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News : Staff Shortage Causes Longer 911 Wait Time in Memphis
Memphis, TN, USA, Feb 15, 2016 -- Metrica Spears starts fielding calls as soon as she takes her seat at the Memphis Police Department’s 911 call center.
Shootings. Assaults, Car accidents. For 14 years, she has fielded frantic phone calls from Shelby County residents in need of assistance.
"I try not to make it personal," Spears said. "You have to take every call and even though we’re here to help people, we just can’t put ourselves in the element, because if we do that we’ll take that home and it manifests into our everyday lives."
Spears is one of 119 operators who work in the center. MPD 911 communications manager Marvin Pender says many more are needed, The Commercial Appeal reported.
The average hold time when someone dials 911 in Shelby County is 110 seconds, much higher than the national average of 20 seconds, Pender said. That’s because there aren’t enough people on staff to man the phone lines, he said.
"Our main goal is to make sure we have a body in each seat … that’s going to cut down on your hold time when you call 911," Pender said.
Memphis Mayor Jim Strickland recently announced plans to hire 30 part-time 911 dispatchers. Pender said MPD has already hired 15 full-timers who will start on Feb. 22. As of Friday morning, the call center received 1,084 applications for the 30 spots.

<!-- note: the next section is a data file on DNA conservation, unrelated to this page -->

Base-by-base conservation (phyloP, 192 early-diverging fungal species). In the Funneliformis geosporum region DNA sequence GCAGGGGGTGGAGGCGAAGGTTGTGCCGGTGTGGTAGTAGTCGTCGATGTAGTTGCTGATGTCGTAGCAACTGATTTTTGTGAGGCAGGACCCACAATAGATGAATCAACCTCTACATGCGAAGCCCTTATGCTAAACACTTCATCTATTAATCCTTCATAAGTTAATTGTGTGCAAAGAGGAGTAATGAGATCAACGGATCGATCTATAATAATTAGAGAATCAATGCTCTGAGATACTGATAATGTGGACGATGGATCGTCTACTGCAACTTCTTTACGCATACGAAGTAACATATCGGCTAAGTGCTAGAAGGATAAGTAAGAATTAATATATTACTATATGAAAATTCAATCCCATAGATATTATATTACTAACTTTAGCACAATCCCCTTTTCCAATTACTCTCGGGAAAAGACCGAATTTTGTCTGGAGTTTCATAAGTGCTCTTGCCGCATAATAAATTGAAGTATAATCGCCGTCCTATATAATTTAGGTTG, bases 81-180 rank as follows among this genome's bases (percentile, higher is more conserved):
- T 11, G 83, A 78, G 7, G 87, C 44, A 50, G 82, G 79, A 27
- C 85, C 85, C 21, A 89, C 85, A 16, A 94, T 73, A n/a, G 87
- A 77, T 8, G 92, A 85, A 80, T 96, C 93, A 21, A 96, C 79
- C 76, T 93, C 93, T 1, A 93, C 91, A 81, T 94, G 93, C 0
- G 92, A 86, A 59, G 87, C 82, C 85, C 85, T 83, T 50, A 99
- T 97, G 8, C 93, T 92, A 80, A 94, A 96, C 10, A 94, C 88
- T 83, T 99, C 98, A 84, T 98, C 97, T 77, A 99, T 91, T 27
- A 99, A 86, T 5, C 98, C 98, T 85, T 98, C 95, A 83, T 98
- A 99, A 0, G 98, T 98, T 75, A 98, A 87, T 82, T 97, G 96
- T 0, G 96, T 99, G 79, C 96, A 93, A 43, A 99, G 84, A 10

One incentive to apply may be the pay - both full- and part-time dispatchers start at $19 an hour, Pender said.
Pender said a 911 operator needs to be energetic and able to handle a great deal of stress. Dispatchers are required to live in Shelby County and dependability is crucial - the center needs those "bodies in the seats" in rain, sleet or snow, he said.
"The goal is to get everybody the help that they want and to make sure officers get home safely daily," Spears said.
The application period for the part-time positions closed Friday afternoon, and the interview process begins Monday. Every applicant is required to take a typing test. This first step weeds out a lot of applicants, Pender said.
The second step is a call simulation where the aspiring dispatchers listen to recorded situations and type what they hear. If they pass that test, they go through background checks and interviews, Pender said.
Once hired, the new employees go through a rigorous six-week training period to prepare them to answer the roughly 100 calls an average dispatcher receives during a normal shift.
The center receives 3,500 to 4,000 calls a day. In 2015, the center handled two million calls and dispatched police to one million of them, Pender said.
Posted by Veronica Silva Cusi, news correspondent
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